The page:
Confirmed tornado in West Virginia near Pennsylvania border leaves behind path of destruction

In Fairhaven, Hancock County, a small community in West Virginia, debris and a mangled pile of metal that used to be a large garage can be found on Smith Road.


It’s a popular spot for campers and RVs, some of which were destroyed Wednesday morning when a radar confirmed tornado tore through their area, leveling buildings, houses, and property, but somehow, sparing lives. The National Weather Service determined it was an EF2 tornado with winds up to 130 miles per hour.

NWS says it’s the first recorded tornado in Hancock County.

“It was just like a train coming through here,” said Joanna Plunkett. “I don’t know how I’m still standing. It is a miracle. God kept all of us safe.”

The RV that she and her husband were hiding in was somehow spared, while her neighbor’s camper, parked just a few yards away, was decimated by the storm.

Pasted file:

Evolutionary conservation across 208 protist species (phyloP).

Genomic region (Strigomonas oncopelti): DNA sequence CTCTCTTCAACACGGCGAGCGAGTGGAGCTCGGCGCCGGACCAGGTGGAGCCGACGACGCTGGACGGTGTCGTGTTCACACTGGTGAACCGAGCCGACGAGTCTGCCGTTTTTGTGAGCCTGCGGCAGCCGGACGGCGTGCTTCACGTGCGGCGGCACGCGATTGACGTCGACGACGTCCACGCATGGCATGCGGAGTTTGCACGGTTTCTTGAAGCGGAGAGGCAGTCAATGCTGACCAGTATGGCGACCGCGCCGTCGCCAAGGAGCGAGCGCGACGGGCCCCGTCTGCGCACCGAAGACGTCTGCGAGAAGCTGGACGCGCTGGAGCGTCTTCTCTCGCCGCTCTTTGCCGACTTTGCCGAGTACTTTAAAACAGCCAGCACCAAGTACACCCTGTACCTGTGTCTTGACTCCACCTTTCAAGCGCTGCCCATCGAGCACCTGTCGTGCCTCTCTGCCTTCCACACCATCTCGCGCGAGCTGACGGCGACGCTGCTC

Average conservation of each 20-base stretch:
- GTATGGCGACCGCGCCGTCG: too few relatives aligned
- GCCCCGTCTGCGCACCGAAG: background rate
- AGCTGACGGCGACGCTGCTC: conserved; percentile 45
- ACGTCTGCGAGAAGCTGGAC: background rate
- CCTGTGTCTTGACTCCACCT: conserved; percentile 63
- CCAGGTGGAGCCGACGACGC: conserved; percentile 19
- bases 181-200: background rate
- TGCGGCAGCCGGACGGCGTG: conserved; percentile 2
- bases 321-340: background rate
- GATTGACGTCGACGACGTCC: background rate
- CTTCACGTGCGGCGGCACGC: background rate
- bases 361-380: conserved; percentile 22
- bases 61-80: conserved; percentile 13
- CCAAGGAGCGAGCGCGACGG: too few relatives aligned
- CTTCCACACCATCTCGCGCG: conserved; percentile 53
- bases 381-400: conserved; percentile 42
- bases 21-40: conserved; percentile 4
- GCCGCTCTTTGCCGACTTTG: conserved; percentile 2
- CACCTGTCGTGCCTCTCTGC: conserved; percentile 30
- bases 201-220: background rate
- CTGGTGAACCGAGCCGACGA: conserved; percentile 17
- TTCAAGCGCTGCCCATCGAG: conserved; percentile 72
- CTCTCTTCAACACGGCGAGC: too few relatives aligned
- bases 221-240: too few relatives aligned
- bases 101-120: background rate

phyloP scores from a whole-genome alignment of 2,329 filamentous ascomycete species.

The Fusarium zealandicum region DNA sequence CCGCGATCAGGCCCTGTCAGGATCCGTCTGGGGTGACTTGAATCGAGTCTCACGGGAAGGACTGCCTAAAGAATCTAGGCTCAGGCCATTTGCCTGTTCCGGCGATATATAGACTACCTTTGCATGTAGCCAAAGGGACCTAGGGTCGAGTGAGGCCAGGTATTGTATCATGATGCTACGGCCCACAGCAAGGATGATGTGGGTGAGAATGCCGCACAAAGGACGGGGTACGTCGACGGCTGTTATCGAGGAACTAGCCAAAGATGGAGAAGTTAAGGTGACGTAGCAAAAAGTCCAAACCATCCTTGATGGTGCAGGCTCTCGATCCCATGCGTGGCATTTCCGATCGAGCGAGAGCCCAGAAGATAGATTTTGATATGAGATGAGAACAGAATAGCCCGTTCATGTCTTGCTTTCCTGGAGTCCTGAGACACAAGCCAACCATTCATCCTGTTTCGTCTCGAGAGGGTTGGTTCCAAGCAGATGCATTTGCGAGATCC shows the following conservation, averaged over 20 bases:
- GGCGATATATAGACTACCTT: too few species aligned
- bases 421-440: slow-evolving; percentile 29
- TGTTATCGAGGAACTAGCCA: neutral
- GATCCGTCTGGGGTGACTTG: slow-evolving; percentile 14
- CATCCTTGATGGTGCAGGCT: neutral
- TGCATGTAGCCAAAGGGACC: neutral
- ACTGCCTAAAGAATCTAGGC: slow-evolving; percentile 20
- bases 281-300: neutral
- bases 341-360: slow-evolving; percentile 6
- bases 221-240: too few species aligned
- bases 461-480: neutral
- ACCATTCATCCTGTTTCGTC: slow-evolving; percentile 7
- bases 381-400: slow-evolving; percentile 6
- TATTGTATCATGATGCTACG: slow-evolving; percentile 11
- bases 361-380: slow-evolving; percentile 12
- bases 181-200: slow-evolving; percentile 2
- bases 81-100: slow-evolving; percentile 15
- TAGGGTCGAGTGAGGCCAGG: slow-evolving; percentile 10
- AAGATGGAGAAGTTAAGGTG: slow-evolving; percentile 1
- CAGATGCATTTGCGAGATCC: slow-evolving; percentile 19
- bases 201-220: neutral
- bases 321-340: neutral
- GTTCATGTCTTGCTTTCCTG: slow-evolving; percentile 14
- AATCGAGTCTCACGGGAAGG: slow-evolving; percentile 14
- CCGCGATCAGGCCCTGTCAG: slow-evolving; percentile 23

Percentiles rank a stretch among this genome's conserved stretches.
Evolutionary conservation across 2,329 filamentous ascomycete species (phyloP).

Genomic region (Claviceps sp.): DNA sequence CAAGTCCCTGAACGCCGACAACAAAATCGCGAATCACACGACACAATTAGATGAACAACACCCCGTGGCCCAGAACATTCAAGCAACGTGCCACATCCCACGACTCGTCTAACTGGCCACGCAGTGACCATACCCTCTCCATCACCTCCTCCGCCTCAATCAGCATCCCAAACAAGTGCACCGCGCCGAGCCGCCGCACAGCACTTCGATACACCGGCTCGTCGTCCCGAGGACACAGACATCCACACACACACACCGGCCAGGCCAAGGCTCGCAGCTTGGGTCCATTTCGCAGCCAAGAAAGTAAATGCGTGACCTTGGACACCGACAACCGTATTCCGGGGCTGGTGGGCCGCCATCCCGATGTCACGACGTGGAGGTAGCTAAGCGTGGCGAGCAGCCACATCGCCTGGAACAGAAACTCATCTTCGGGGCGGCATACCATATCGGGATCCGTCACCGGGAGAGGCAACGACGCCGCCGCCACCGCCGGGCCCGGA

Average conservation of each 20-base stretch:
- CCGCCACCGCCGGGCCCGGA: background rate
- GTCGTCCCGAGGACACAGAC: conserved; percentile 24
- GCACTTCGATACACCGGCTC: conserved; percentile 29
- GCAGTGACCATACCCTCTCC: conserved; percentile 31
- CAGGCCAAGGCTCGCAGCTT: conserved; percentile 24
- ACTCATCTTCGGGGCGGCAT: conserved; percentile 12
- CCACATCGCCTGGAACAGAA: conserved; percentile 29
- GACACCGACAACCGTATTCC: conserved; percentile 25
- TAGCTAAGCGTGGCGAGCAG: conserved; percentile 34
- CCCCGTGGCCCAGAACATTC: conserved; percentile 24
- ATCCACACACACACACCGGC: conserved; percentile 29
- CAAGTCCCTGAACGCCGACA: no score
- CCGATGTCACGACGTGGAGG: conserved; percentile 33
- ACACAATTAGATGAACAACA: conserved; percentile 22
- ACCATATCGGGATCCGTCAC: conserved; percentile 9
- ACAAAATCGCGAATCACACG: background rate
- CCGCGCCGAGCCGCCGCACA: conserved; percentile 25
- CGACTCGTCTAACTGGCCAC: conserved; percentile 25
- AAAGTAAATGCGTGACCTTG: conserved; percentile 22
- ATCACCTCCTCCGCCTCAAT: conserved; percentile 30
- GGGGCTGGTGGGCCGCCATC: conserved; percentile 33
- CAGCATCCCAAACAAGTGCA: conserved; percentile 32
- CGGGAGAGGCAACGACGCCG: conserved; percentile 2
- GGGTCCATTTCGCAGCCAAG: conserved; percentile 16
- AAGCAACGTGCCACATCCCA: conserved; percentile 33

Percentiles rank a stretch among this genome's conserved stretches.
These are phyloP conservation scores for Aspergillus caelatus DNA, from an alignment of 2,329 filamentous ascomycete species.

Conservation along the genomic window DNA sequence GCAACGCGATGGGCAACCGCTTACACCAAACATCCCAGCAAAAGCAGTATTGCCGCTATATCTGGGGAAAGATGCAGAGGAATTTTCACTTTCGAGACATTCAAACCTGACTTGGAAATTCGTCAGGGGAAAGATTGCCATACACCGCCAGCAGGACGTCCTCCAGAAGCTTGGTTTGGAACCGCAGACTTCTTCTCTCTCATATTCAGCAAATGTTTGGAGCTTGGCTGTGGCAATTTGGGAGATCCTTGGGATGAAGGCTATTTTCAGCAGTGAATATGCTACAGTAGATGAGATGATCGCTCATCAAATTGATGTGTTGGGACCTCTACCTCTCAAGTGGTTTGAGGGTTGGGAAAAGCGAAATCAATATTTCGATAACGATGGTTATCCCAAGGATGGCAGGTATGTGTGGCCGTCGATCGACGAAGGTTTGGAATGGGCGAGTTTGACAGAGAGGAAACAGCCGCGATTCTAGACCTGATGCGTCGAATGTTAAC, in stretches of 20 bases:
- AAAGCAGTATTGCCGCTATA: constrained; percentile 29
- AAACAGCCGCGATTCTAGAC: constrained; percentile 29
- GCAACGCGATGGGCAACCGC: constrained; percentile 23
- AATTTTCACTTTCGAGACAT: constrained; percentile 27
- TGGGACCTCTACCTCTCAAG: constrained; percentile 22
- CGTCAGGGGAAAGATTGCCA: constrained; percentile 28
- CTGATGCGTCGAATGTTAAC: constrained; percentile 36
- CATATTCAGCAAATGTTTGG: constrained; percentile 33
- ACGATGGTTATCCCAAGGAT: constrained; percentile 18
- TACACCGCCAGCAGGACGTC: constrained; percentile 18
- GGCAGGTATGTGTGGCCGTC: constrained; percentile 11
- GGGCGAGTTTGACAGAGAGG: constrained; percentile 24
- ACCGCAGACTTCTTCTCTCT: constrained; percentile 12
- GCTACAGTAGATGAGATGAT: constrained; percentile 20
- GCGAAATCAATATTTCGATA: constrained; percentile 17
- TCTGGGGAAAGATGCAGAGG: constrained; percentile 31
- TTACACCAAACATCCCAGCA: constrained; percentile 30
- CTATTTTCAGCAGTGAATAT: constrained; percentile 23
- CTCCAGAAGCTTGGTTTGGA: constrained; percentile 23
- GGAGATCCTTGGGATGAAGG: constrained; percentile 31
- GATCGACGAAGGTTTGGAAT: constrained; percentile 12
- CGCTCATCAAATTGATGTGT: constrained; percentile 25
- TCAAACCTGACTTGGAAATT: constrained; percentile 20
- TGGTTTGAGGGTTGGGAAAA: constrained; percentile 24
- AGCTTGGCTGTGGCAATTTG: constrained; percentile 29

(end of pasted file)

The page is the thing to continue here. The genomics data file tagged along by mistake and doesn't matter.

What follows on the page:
“We did not know that he wasn’t in the camper, so we were yelling for him, looking for him, yeah…it’s a little traumatic,” Plunkett said.

Luckily, Robert Manson escaped his RV and made it to another neighbor’s house in the nick of time.

“I woke her up, saved her life because she was in the 12-foot addition that was ripped off the house,” Manson said. “The rush of wind started shaking the house…windows blowing out of the house…”

Neighbors in Hancock County spent much of the morning picking up the pieces and sifting through debris, trying to salvage what they could.

“I’m not from West Virginia, but I know a lot of people around here. They’re a tight-knit community, and they will get through it,” Plunkett said.

It was a terrifying wake-up call that ended in a path of destruction, but both Plunkett and Manson know there could have been a much different outcome.

“Thank the Lord. That’s about it,” Manson said.

Hancock County 911 said a woman was taken to the hospital as a precaution, but no one was seriously hurt.

The tornado hit near the Pennsylvania border, about a mile from Beaver County.

Severe storms in the Pittsburgh region knocked over trees and disrupted power to thousands.

The National Weather Service is surveying an area from Ohio to Pennsylvania to determine the path of the tornado, and to see if any more touched down.

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